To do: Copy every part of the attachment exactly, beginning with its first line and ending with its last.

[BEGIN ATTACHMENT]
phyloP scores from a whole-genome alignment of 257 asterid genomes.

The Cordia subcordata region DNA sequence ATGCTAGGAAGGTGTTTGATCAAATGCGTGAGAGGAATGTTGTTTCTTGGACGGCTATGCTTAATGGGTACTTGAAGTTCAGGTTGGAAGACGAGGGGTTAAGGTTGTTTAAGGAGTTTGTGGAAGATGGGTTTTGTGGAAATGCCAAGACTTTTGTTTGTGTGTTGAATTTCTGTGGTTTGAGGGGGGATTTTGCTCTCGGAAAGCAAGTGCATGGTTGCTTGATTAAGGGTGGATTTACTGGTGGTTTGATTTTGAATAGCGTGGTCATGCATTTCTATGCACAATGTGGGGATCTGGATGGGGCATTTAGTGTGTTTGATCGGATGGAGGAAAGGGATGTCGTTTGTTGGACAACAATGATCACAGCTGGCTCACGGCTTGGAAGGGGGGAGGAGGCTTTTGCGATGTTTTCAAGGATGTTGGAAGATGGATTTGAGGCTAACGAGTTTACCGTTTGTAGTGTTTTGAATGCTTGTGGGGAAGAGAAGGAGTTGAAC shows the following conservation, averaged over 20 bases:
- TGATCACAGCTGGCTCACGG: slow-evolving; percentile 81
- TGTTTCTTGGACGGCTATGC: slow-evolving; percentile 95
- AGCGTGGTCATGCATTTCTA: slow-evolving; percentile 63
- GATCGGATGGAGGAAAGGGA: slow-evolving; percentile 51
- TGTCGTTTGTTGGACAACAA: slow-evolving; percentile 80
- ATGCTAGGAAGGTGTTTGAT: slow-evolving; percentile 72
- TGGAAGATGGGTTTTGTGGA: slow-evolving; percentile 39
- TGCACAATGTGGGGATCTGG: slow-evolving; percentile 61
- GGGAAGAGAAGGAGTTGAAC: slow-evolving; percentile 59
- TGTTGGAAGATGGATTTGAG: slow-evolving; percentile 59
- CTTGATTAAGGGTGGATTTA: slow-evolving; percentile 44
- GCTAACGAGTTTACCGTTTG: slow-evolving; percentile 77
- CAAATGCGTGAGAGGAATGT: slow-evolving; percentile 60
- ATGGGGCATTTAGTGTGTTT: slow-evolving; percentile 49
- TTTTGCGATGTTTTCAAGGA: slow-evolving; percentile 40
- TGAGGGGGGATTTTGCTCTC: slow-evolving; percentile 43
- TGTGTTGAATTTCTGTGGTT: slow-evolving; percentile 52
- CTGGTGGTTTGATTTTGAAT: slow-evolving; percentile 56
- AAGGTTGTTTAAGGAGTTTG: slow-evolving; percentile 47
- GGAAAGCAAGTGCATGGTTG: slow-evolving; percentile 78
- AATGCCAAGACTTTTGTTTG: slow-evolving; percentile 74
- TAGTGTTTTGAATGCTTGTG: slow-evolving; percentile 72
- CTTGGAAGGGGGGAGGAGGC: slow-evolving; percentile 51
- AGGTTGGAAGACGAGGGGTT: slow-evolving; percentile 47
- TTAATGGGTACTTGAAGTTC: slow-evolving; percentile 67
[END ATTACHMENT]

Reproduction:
phyloP scores from a whole-genome alignment of 257 asterid genomes.

The Cordia subcordata region DNA sequence ATGCTAGGAAGGTGTTTGATCAAATGCGTGAGAGGAATGTTGTTTCTTGGACGGCTATGCTTAATGGGTACTTGAAGTTCAGGTTGGAAGACGAGGGGTTAAGGTTGTTTAAGGAGTTTGTGGAAGATGGGTTTTGTGGAAATGCCAAGACTTTTGTTTGTGTGTTGAATTTCTGTGGTTTGAGGGGGGATTTTGCTCTCGGAAAGCAAGTGCATGGTTGCTTGATTAAGGGTGGATTTACTGGTGGTTTGATTTTGAATAGCGTGGTCATGCATTTCTATGCACAATGTGGGGATCTGGATGGGGCATTTAGTGTGTTTGATCGGATGGAGGAAAGGGATGTCGTTTGTTGGACAACAATGATCACAGCTGGCTCACGGCTTGGAAGGGGGGAGGAGGCTTTTGCGATGTTTTCAAGGATGTTGGAAGATGGATTTGAGGCTAACGAGTTTACCGTTTGTAGTGTTTTGAATGCTTGTGGGGAAGAGAAGGAGTTGAAC shows the following conservation, averaged over 20 bases:
- TGATCACAGCTGGCTCACGG: slow-evolving; percentile 81
- TGTTTCTTGGACGGCTATGC: slow-evolving; percentile 95
- AGCGTGGTCATGCATTTCTA: slow-evolving; percentile 63
- GATCGGATGGAGGAAAGGGA: slow-evolving; percentile 51
- TGTCGTTTGTTGGACAACAA: slow-evolving; percentile 80
- ATGCTAGGAAGGTGTTTGAT: slow-evolving; percentile 72
- TGGAAGATGGGTTTTGTGGA: slow-evolving; percentile 39
- TGCACAATGTGGGGATCTGG: slow-evolving; percentile 61
- GGGAAGAGAAGGAGTTGAAC: slow-evolving; percentile 59
- TGTTGGAAGATGGATTTGAG: slow-evolving; percentile 59
- CTTGATTAAGGGTGGATTTA: slow-evolving; percentile 44
- GCTAACGAGTTTACCGTTTG: slow-evolving; percentile 77
- CAAATGCGTGAGAGGAATGT: slow-evolving; percentile 60
- ATGGGGCATTTAGTGTGTTT: slow-evolving; percentile 49
- TTTTGCGATGTTTTCAAGGA: slow-evolving; percentile 40
- TGAGGGGGGATTTTGCTCTC: slow-evolving; percentile 43
- TGTGTTGAATTTCTGTGGTT: slow-evolving; percentile 52
- CTGGTGGTTTGATTTTGAAT: slow-evolving; percentile 56
- AAGGTTGTTTAAGGAGTTTG: slow-evolving; percentile 47
- GGAAAGCAAGTGCATGGTTG: slow-evolving; percentile 78
- AATGCCAAGACTTTTGTTTG: slow-evolving; percentile 74
- TAGTGTTTTGAATGCTTGTG: slow-evolving; percentile 72
- CTTGGAAGGGGGGAGGAGGC: slow-evolving; percentile 51
- AGGTTGGAAGACGAGGGGTT: slow-evolving; percentile 47
- TTAATGGGTACTTGAAGTTC: slow-evolving; percentile 67